Drop Size Distribution In A Standard Twin-Impeller Batch Mixer At High Dispersed- Phase Volume Fraction

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Journal Title, Volume, Page: 
Chemical Engineering & Technology Volume 32, Issue 8, pages 1203–1210, August, 2009
Year of Publication: 
Amer EL-Hamouz
Department of Chemical Engineering, An-Najah National University, Nablus ,West Bank, The Palestinian Authority
Current Affiliation: 
Department of Chemical Engineering, An-Najah National University, Nablus, Palestine
Preferred Abstract (Original):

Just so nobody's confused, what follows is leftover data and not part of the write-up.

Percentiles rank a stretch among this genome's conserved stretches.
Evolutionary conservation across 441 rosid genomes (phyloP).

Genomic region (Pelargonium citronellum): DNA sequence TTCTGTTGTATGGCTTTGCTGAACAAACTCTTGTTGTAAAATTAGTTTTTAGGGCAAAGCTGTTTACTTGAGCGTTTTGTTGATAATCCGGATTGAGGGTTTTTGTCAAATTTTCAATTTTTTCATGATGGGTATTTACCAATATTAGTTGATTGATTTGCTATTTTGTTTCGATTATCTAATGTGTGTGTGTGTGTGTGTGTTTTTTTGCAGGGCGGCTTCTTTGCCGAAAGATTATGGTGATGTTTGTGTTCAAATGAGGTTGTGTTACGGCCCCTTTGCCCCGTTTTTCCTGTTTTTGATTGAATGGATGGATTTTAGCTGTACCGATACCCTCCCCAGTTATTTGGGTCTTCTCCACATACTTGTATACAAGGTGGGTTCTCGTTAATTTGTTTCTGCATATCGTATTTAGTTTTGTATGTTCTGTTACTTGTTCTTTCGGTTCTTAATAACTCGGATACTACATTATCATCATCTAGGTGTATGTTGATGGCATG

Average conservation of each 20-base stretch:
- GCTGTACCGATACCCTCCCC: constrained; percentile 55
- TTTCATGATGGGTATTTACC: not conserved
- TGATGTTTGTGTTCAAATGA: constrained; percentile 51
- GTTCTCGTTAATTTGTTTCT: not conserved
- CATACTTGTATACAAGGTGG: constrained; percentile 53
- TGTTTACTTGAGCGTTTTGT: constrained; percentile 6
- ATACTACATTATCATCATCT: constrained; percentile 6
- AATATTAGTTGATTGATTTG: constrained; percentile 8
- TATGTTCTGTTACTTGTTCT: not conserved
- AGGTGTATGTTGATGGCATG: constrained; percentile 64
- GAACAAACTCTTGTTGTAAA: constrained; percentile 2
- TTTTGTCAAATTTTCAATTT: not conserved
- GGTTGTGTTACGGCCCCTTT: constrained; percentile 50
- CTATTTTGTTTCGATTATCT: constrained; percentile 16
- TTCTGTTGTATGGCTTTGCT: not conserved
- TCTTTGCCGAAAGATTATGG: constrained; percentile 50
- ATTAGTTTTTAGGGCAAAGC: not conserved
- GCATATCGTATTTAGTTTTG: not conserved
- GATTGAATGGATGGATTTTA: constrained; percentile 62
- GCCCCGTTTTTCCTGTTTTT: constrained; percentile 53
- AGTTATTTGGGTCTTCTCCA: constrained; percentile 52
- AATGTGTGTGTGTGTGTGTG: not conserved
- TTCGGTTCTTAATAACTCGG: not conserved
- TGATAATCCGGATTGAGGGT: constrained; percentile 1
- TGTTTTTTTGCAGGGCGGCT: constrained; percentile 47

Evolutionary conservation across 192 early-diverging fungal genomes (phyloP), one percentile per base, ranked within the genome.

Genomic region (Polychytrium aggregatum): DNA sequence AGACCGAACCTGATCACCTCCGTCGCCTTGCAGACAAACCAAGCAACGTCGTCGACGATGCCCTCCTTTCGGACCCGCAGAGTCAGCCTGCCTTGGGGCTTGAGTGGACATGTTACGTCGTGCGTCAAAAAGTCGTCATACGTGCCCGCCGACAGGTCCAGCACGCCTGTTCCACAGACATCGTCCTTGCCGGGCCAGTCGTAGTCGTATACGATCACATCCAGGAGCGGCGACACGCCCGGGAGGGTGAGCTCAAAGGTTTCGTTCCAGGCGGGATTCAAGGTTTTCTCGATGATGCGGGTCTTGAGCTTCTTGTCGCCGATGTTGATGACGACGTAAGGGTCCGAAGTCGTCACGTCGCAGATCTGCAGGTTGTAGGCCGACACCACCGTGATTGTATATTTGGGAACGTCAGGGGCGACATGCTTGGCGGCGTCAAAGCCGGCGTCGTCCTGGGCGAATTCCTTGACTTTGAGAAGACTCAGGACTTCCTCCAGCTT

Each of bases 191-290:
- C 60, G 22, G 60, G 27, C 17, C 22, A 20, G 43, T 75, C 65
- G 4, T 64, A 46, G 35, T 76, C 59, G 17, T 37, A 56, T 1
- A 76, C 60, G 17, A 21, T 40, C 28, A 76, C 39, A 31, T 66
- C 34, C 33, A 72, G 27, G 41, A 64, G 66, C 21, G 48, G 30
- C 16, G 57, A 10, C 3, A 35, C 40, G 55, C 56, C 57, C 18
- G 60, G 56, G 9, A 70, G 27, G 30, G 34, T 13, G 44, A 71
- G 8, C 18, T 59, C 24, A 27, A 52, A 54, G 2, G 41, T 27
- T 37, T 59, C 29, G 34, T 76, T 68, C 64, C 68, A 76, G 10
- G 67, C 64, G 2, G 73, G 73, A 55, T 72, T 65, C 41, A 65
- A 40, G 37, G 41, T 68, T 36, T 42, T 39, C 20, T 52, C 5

The preparation of concentrated aqueous silicone oil emulsions has been investigated with particular attention to the effect of the dispersed-phase volume fraction ϕ  from 0.01 to 0.5 for a wide range of oil viscosities (50 to 1000 cSt). Oil was added on the top surface of a 6-L vessel. Drop size distribution and Sauter mean diameter, d32, measurements were carried out over 24 h mixing time. Emulsification was found to be relatively sensitive to the oil phase viscosity, ld, for the same  ϕ yielding a narrower drop size distribution for low oil viscosity (50 cSt) and a wider drop size distribution for the highly viscous oil (1000 cSt). For the same , increasing ld resulted in increasing d32. The equilibrium d32 was found to be well correlated to the viscosity number by d32 D  0026  V0204 i for  = 0.5. For the same oil viscosity, d32 was found to increase with increasing . A multiregression of d32 with both  and Vi for various silicone oil viscosity grades was successfully correlated by d32  960069V0216 i with a regression coefficient (R2) of 0.975. This shows a very weak dependence of the equilibrium d32 on . Keywords: Dispersed-phase volume fraction, Drop size distribution, Liquid-liquid dispersion, Silicone oil, Surfactant Received: January 22, 2009; revised: March 23, 2009; accepted: April 27, 2009 DOI: 10.1002/ceat.200900038 1 Introduction Liquid–liquid dispersion is one of the most complex of all mixing operations. Agitating two immiscible liquids results in the dispersion of one phase in the other in the form of small droplets with drop size distributions whose characteristics depend on the equipment and the operating conditions. It is virtually impossible to make dispersions of uniform drop size, because of the wide range of properties and flow conditions. The knowledge of the resulting drop size distribution characteristics or, more exactly, the evolution of this distribution with changes of external energy input is of major importance. A large amount of work can be found in the literature concerning the prediction of drop size distributions in turbulent liquid-liquid dispersions in stirred vessels. Most of them use the concept of a turbulent energy cascade to predict the maximum stable diameter,
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